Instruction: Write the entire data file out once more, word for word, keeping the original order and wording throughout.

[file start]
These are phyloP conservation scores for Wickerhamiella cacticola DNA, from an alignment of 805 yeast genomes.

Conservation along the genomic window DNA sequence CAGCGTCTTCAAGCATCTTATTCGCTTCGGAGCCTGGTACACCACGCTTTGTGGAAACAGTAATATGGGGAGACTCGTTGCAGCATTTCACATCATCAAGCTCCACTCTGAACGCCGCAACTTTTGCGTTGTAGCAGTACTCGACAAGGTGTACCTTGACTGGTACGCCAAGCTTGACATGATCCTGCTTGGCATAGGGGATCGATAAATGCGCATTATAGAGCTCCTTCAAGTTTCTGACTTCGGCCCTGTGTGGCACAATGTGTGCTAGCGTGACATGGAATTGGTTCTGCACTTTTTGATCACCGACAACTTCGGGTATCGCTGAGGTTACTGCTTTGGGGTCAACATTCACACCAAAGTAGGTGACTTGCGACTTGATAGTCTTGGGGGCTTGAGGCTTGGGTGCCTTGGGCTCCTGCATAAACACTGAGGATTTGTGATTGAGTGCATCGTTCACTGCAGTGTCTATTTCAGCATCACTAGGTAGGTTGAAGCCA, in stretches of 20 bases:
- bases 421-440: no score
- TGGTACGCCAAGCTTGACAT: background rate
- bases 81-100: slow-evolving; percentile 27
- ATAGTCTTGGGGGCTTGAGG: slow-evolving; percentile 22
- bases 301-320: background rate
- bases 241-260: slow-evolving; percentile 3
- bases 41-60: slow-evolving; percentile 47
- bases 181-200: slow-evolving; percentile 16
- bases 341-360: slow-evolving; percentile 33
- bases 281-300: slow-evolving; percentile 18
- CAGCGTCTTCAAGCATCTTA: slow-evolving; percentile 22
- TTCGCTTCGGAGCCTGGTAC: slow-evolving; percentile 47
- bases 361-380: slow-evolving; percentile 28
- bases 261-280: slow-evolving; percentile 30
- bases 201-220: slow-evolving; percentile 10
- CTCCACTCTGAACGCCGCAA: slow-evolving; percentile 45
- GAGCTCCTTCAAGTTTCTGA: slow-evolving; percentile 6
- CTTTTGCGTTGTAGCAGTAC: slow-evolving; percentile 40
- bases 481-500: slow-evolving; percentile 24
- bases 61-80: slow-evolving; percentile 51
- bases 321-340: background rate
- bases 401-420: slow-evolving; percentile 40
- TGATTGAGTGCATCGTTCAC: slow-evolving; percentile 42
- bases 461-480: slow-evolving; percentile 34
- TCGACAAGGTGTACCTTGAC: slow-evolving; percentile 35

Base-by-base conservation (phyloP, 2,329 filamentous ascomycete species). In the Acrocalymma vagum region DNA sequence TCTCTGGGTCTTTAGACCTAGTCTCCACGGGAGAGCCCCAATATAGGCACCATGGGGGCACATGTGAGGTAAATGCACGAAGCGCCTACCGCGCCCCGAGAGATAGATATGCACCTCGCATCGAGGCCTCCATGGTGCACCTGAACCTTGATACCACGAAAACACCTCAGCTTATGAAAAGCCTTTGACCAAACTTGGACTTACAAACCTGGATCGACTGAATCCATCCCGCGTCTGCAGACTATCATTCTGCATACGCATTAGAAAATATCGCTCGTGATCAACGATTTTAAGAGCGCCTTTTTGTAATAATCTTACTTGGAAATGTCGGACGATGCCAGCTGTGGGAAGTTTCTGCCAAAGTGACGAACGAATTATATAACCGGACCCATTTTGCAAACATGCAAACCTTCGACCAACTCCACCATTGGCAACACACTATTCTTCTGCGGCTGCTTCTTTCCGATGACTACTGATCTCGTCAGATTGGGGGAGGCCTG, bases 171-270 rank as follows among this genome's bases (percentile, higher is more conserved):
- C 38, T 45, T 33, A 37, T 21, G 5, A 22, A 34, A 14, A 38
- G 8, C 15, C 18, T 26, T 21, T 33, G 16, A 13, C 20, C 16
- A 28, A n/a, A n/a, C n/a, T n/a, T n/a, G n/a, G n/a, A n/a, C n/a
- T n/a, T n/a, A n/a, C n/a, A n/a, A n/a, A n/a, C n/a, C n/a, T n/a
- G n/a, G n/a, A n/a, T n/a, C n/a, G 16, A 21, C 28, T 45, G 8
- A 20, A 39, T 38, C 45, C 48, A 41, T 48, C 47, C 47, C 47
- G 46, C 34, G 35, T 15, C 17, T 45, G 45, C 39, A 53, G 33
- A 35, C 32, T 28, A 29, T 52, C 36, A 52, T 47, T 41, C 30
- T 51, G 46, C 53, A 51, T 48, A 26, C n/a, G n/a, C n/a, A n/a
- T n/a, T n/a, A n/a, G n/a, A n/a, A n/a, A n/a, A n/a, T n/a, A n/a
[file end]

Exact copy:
These are phyloP conservation scores for Wickerhamiella cacticola DNA, from an alignment of 805 yeast genomes.

Conservation along the genomic window DNA sequence CAGCGTCTTCAAGCATCTTATTCGCTTCGGAGCCTGGTACACCACGCTTTGTGGAAACAGTAATATGGGGAGACTCGTTGCAGCATTTCACATCATCAAGCTCCACTCTGAACGCCGCAACTTTTGCGTTGTAGCAGTACTCGACAAGGTGTACCTTGACTGGTACGCCAAGCTTGACATGATCCTGCTTGGCATAGGGGATCGATAAATGCGCATTATAGAGCTCCTTCAAGTTTCTGACTTCGGCCCTGTGTGGCACAATGTGTGCTAGCGTGACATGGAATTGGTTCTGCACTTTTTGATCACCGACAACTTCGGGTATCGCTGAGGTTACTGCTTTGGGGTCAACATTCACACCAAAGTAGGTGACTTGCGACTTGATAGTCTTGGGGGCTTGAGGCTTGGGTGCCTTGGGCTCCTGCATAAACACTGAGGATTTGTGATTGAGTGCATCGTTCACTGCAGTGTCTATTTCAGCATCACTAGGTAGGTTGAAGCCA, in stretches of 20 bases:
- bases 421-440: no score
- TGGTACGCCAAGCTTGACAT: background rate
- bases 81-100: slow-evolving; percentile 27
- ATAGTCTTGGGGGCTTGAGG: slow-evolving; percentile 22
- bases 301-320: background rate
- bases 241-260: slow-evolving; percentile 3
- bases 41-60: slow-evolving; percentile 47
- bases 181-200: slow-evolving; percentile 16
- bases 341-360: slow-evolving; percentile 33
- bases 281-300: slow-evolving; percentile 18
- CAGCGTCTTCAAGCATCTTA: slow-evolving; percentile 22
- TTCGCTTCGGAGCCTGGTAC: slow-evolving; percentile 47
- bases 361-380: slow-evolving; percentile 28
- bases 261-280: slow-evolving; percentile 30
- bases 201-220: slow-evolving; percentile 10
- CTCCACTCTGAACGCCGCAA: slow-evolving; percentile 45
- GAGCTCCTTCAAGTTTCTGA: slow-evolving; percentile 6
- CTTTTGCGTTGTAGCAGTAC: slow-evolving; percentile 40
- bases 481-500: slow-evolving; percentile 24
- bases 61-80: slow-evolving; percentile 51
- bases 321-340: background rate
- bases 401-420: slow-evolving; percentile 40
- TGATTGAGTGCATCGTTCAC: slow-evolving; percentile 42
- bases 461-480: slow-evolving; percentile 34
- TCGACAAGGTGTACCTTGAC: slow-evolving; percentile 35

Base-by-base conservation (phyloP, 2,329 filamentous ascomycete species). In the Acrocalymma vagum region DNA sequence TCTCTGGGTCTTTAGACCTAGTCTCCACGGGAGAGCCCCAATATAGGCACCATGGGGGCACATGTGAGGTAAATGCACGAAGCGCCTACCGCGCCCCGAGAGATAGATATGCACCTCGCATCGAGGCCTCCATGGTGCACCTGAACCTTGATACCACGAAAACACCTCAGCTTATGAAAAGCCTTTGACCAAACTTGGACTTACAAACCTGGATCGACTGAATCCATCCCGCGTCTGCAGACTATCATTCTGCATACGCATTAGAAAATATCGCTCGTGATCAACGATTTTAAGAGCGCCTTTTTGTAATAATCTTACTTGGAAATGTCGGACGATGCCAGCTGTGGGAAGTTTCTGCCAAAGTGACGAACGAATTATATAACCGGACCCATTTTGCAAACATGCAAACCTTCGACCAACTCCACCATTGGCAACACACTATTCTTCTGCGGCTGCTTCTTTCCGATGACTACTGATCTCGTCAGATTGGGGGAGGCCTG, bases 171-270 rank as follows among this genome's bases (percentile, higher is more conserved):
- C 38, T 45, T 33, A 37, T 21, G 5, A 22, A 34, A 14, A 38
- G 8, C 15, C 18, T 26, T 21, T 33, G 16, A 13, C 20, C 16
- A 28, A n/a, A n/a, C n/a, T n/a, T n/a, G n/a, G n/a, A n/a, C n/a
- T n/a, T n/a, A n/a, C n/a, A n/a, A n/a, A n/a, C n/a, C n/a, T n/a
- G n/a, G n/a, A n/a, T n/a, C n/a, G 16, A 21, C 28, T 45, G 8
- A 20, A 39, T 38, C 45, C 48, A 41, T 48, C 47, C 47, C 47
- G 46, C 34, G 35, T 15, C 17, T 45, G 45, C 39, A 53, G 33
- A 35, C 32, T 28, A 29, T 52, C 36, A 52, T 47, T 41, C 30
- T 51, G 46, C 53, A 51, T 48, A 26, C n/a, G n/a, C n/a, A n/a
- T n/a, T n/a, A n/a, G n/a, A n/a, A n/a, A n/a, A n/a, T n/a, A n/a